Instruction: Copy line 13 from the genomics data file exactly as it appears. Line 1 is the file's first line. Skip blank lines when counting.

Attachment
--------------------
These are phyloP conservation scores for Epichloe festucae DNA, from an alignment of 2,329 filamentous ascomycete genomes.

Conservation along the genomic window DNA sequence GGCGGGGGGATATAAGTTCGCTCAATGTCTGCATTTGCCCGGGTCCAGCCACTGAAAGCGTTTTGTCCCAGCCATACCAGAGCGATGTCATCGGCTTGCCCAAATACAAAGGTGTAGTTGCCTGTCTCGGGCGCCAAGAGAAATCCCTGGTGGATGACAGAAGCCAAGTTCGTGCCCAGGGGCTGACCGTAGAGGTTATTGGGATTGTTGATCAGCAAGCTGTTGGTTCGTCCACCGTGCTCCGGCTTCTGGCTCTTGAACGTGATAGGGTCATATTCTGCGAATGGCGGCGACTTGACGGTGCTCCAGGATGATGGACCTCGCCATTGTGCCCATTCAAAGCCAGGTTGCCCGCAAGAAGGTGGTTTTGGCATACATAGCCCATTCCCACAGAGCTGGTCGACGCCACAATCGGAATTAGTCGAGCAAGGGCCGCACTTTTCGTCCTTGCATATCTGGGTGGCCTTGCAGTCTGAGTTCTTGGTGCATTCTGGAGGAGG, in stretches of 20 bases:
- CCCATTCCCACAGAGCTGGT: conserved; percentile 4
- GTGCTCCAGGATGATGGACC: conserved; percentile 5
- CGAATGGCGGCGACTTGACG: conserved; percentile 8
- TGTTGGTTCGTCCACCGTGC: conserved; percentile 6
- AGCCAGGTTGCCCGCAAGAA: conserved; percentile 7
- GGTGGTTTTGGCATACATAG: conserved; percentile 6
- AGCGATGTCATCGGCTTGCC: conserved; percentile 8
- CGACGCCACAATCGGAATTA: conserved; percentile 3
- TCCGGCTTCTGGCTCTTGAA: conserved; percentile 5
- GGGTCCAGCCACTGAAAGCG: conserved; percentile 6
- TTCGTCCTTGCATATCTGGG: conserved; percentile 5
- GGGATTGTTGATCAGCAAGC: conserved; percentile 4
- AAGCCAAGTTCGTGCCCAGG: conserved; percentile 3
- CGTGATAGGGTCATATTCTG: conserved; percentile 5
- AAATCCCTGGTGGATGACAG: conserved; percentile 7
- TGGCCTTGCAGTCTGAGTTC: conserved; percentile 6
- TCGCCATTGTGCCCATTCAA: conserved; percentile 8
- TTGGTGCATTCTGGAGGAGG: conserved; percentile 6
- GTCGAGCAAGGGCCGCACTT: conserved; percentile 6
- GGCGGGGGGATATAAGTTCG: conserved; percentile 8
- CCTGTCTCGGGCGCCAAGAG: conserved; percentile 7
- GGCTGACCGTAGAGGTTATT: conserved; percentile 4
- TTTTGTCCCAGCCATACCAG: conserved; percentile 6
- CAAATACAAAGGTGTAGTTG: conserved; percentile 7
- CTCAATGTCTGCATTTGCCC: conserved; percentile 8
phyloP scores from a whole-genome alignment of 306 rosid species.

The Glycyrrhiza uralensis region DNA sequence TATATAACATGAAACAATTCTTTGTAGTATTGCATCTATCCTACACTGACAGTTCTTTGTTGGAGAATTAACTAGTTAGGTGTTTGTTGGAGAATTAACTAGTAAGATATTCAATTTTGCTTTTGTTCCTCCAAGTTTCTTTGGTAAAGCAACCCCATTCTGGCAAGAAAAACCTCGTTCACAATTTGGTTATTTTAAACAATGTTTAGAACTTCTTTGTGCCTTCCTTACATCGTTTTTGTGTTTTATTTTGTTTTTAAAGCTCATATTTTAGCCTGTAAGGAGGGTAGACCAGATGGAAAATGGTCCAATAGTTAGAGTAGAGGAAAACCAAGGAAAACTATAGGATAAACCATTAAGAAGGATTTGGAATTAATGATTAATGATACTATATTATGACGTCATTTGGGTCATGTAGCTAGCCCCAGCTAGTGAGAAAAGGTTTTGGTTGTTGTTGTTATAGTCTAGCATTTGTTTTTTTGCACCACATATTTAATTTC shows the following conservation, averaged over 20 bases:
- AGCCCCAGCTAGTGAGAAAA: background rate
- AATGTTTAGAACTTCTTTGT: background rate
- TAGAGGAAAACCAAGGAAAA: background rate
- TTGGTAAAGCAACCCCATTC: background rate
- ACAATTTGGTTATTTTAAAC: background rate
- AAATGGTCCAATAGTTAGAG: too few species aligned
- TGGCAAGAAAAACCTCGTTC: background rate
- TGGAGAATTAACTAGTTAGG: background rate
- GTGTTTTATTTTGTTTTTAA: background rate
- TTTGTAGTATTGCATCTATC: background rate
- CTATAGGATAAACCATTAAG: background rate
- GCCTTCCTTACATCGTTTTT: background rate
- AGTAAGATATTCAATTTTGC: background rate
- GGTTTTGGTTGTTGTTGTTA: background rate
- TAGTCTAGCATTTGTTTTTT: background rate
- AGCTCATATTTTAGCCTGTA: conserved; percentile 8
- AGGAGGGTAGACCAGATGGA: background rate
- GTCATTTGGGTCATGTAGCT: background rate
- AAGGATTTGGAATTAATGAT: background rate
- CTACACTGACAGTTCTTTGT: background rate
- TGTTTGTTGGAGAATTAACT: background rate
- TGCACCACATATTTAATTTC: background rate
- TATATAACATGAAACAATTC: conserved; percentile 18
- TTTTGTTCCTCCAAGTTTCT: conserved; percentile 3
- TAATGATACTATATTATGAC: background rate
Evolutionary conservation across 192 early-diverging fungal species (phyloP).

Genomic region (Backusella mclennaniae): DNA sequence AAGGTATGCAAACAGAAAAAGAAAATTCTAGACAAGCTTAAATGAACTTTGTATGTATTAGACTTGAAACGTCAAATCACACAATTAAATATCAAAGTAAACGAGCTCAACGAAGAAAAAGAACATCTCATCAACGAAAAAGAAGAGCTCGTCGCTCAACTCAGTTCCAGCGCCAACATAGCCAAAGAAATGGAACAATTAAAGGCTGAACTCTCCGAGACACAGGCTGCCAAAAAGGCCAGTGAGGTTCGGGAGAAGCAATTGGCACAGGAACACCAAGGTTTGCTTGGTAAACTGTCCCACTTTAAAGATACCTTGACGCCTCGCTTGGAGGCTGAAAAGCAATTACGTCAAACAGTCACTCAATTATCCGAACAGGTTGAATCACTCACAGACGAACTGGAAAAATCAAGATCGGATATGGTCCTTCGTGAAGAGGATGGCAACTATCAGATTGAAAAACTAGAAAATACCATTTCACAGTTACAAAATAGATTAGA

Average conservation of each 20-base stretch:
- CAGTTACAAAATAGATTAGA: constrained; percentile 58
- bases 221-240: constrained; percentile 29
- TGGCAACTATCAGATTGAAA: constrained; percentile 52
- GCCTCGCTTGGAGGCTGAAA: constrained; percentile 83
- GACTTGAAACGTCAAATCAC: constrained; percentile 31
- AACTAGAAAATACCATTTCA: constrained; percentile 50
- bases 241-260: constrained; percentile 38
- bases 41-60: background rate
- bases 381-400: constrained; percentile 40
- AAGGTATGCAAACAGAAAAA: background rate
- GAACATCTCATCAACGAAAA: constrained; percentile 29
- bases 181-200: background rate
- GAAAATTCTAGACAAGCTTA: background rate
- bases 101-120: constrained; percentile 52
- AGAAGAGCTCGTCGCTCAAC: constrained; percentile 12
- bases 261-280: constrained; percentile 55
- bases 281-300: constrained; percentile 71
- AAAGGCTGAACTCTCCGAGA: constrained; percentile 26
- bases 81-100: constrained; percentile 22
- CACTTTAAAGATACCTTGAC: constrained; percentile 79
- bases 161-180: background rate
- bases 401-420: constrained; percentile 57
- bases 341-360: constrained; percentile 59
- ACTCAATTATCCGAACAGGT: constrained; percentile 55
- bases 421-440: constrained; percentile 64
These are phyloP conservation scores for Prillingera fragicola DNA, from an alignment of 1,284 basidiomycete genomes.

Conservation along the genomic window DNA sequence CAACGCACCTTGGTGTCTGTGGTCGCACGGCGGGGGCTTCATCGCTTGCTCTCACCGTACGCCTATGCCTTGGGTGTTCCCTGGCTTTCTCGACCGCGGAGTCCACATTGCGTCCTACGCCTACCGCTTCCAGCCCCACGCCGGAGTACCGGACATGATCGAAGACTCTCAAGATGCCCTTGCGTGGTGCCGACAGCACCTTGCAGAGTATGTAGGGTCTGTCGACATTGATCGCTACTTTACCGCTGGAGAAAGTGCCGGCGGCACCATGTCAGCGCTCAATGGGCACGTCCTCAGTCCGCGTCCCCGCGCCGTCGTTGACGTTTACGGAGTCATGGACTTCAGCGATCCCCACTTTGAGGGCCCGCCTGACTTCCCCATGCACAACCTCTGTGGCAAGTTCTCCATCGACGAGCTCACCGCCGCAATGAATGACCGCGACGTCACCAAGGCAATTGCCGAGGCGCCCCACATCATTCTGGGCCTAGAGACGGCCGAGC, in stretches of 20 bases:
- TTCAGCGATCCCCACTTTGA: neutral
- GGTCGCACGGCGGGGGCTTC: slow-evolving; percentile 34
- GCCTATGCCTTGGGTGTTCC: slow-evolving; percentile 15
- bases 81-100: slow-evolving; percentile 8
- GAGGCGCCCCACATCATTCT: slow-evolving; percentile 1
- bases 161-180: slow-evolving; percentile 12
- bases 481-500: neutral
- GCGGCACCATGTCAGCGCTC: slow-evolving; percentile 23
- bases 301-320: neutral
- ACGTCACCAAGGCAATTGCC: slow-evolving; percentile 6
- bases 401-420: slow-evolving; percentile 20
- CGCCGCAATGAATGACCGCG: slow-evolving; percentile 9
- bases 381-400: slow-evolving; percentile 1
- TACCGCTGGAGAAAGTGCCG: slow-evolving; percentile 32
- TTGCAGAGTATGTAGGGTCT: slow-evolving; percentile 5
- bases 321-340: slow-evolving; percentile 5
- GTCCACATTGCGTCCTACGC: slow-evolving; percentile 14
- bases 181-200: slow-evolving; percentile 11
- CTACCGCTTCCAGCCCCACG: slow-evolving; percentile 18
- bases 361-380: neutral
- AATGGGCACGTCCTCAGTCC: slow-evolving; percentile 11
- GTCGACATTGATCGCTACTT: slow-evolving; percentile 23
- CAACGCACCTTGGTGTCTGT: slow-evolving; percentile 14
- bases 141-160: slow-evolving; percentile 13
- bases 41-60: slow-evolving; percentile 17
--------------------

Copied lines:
- TTCGTCCTTGCATATCTGGG: conserved; percentile 5